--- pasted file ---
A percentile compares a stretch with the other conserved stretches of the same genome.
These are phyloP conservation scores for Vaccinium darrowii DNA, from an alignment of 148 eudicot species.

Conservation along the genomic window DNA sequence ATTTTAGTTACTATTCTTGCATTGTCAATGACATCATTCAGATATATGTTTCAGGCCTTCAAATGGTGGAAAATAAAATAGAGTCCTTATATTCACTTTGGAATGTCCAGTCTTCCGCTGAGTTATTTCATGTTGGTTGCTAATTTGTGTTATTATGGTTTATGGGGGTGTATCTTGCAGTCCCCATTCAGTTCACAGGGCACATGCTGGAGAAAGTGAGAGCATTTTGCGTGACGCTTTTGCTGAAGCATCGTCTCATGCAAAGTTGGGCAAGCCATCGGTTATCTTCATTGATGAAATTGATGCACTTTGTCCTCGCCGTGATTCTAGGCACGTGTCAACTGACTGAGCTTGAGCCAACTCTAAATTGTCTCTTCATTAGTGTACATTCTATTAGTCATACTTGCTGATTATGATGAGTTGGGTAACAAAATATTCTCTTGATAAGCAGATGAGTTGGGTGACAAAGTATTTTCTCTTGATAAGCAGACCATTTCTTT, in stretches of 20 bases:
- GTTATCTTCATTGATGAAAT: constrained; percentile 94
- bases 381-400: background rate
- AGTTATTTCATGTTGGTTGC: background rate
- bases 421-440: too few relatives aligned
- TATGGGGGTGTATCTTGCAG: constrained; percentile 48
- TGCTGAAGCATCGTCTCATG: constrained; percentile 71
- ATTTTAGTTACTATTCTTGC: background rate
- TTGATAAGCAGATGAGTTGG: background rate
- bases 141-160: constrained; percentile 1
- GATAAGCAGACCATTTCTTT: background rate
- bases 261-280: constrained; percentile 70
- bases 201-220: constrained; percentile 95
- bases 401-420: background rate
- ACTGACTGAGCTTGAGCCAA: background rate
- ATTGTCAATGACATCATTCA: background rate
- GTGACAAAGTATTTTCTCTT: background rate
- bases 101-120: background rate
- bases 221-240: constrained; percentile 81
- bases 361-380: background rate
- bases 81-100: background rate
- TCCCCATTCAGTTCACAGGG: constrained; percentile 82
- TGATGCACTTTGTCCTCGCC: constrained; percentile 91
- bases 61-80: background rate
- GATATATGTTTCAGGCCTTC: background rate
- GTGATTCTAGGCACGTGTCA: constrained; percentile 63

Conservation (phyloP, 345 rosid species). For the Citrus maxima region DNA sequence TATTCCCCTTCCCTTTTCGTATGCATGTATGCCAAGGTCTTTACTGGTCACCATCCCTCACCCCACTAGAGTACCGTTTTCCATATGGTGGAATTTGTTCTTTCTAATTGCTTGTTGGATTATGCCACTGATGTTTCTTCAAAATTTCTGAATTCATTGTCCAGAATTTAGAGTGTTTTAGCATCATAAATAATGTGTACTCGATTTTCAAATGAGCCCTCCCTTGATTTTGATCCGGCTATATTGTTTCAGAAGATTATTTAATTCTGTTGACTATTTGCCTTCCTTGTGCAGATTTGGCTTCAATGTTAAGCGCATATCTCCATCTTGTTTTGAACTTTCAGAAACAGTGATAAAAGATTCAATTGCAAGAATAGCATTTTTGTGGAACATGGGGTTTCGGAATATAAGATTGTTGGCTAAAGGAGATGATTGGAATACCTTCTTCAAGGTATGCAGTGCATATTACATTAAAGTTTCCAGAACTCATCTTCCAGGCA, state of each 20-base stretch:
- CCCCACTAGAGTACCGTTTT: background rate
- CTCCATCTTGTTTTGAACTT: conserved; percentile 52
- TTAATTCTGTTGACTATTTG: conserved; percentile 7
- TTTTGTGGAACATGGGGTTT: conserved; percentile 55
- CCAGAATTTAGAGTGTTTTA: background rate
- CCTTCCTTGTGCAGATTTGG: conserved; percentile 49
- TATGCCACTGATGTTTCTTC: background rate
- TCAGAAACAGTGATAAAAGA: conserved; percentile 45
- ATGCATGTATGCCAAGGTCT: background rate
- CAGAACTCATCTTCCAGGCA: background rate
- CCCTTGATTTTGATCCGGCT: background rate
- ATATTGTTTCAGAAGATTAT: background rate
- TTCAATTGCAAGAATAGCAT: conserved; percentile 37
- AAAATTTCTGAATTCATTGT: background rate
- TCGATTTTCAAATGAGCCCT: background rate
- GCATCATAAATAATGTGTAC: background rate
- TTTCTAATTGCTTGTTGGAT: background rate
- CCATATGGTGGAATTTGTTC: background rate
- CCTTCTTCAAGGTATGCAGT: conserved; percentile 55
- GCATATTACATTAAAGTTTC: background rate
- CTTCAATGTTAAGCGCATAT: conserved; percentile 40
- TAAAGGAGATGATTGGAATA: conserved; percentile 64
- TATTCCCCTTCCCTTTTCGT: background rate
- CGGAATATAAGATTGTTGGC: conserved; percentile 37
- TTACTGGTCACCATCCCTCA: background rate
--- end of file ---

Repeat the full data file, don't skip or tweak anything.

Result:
A percentile compares a stretch with the other conserved stretches of the same genome.
These are phyloP conservation scores for Vaccinium darrowii DNA, from an alignment of 148 eudicot species.

Conservation along the genomic window DNA sequence ATTTTAGTTACTATTCTTGCATTGTCAATGACATCATTCAGATATATGTTTCAGGCCTTCAAATGGTGGAAAATAAAATAGAGTCCTTATATTCACTTTGGAATGTCCAGTCTTCCGCTGAGTTATTTCATGTTGGTTGCTAATTTGTGTTATTATGGTTTATGGGGGTGTATCTTGCAGTCCCCATTCAGTTCACAGGGCACATGCTGGAGAAAGTGAGAGCATTTTGCGTGACGCTTTTGCTGAAGCATCGTCTCATGCAAAGTTGGGCAAGCCATCGGTTATCTTCATTGATGAAATTGATGCACTTTGTCCTCGCCGTGATTCTAGGCACGTGTCAACTGACTGAGCTTGAGCCAACTCTAAATTGTCTCTTCATTAGTGTACATTCTATTAGTCATACTTGCTGATTATGATGAGTTGGGTAACAAAATATTCTCTTGATAAGCAGATGAGTTGGGTGACAAAGTATTTTCTCTTGATAAGCAGACCATTTCTTT, in stretches of 20 bases:
- GTTATCTTCATTGATGAAAT: constrained; percentile 94
- bases 381-400: background rate
- AGTTATTTCATGTTGGTTGC: background rate
- bases 421-440: too few relatives aligned
- TATGGGGGTGTATCTTGCAG: constrained; percentile 48
- TGCTGAAGCATCGTCTCATG: constrained; percentile 71
- ATTTTAGTTACTATTCTTGC: background rate
- TTGATAAGCAGATGAGTTGG: background rate
- bases 141-160: constrained; percentile 1
- GATAAGCAGACCATTTCTTT: background rate
- bases 261-280: constrained; percentile 70
- bases 201-220: constrained; percentile 95
- bases 401-420: background rate
- ACTGACTGAGCTTGAGCCAA: background rate
- ATTGTCAATGACATCATTCA: background rate
- GTGACAAAGTATTTTCTCTT: background rate
- bases 101-120: background rate
- bases 221-240: constrained; percentile 81
- bases 361-380: background rate
- bases 81-100: background rate
- TCCCCATTCAGTTCACAGGG: constrained; percentile 82
- TGATGCACTTTGTCCTCGCC: constrained; percentile 91
- bases 61-80: background rate
- GATATATGTTTCAGGCCTTC: background rate
- GTGATTCTAGGCACGTGTCA: constrained; percentile 63

Conservation (phyloP, 345 rosid species). For the Citrus maxima region DNA sequence TATTCCCCTTCCCTTTTCGTATGCATGTATGCCAAGGTCTTTACTGGTCACCATCCCTCACCCCACTAGAGTACCGTTTTCCATATGGTGGAATTTGTTCTTTCTAATTGCTTGTTGGATTATGCCACTGATGTTTCTTCAAAATTTCTGAATTCATTGTCCAGAATTTAGAGTGTTTTAGCATCATAAATAATGTGTACTCGATTTTCAAATGAGCCCTCCCTTGATTTTGATCCGGCTATATTGTTTCAGAAGATTATTTAATTCTGTTGACTATTTGCCTTCCTTGTGCAGATTTGGCTTCAATGTTAAGCGCATATCTCCATCTTGTTTTGAACTTTCAGAAACAGTGATAAAAGATTCAATTGCAAGAATAGCATTTTTGTGGAACATGGGGTTTCGGAATATAAGATTGTTGGCTAAAGGAGATGATTGGAATACCTTCTTCAAGGTATGCAGTGCATATTACATTAAAGTTTCCAGAACTCATCTTCCAGGCA, state of each 20-base stretch:
- CCCCACTAGAGTACCGTTTT: background rate
- CTCCATCTTGTTTTGAACTT: conserved; percentile 52
- TTAATTCTGTTGACTATTTG: conserved; percentile 7
- TTTTGTGGAACATGGGGTTT: conserved; percentile 55
- CCAGAATTTAGAGTGTTTTA: background rate
- CCTTCCTTGTGCAGATTTGG: conserved; percentile 49
- TATGCCACTGATGTTTCTTC: background rate
- TCAGAAACAGTGATAAAAGA: conserved; percentile 45
- ATGCATGTATGCCAAGGTCT: background rate
- CAGAACTCATCTTCCAGGCA: background rate
- CCCTTGATTTTGATCCGGCT: background rate
- ATATTGTTTCAGAAGATTAT: background rate
- TTCAATTGCAAGAATAGCAT: conserved; percentile 37
- AAAATTTCTGAATTCATTGT: background rate
- TCGATTTTCAAATGAGCCCT: background rate
- GCATCATAAATAATGTGTAC: background rate
- TTTCTAATTGCTTGTTGGAT: background rate
- CCATATGGTGGAATTTGTTC: background rate
- CCTTCTTCAAGGTATGCAGT: conserved; percentile 55
- GCATATTACATTAAAGTTTC: background rate
- CTTCAATGTTAAGCGCATAT: conserved; percentile 40
- TAAAGGAGATGATTGGAATA: conserved; percentile 64
- TATTCCCCTTCCCTTTTCGT: background rate
- CGGAATATAAGATTGTTGGC: conserved; percentile 37
- TTACTGGTCACCATCCCTCA: background rate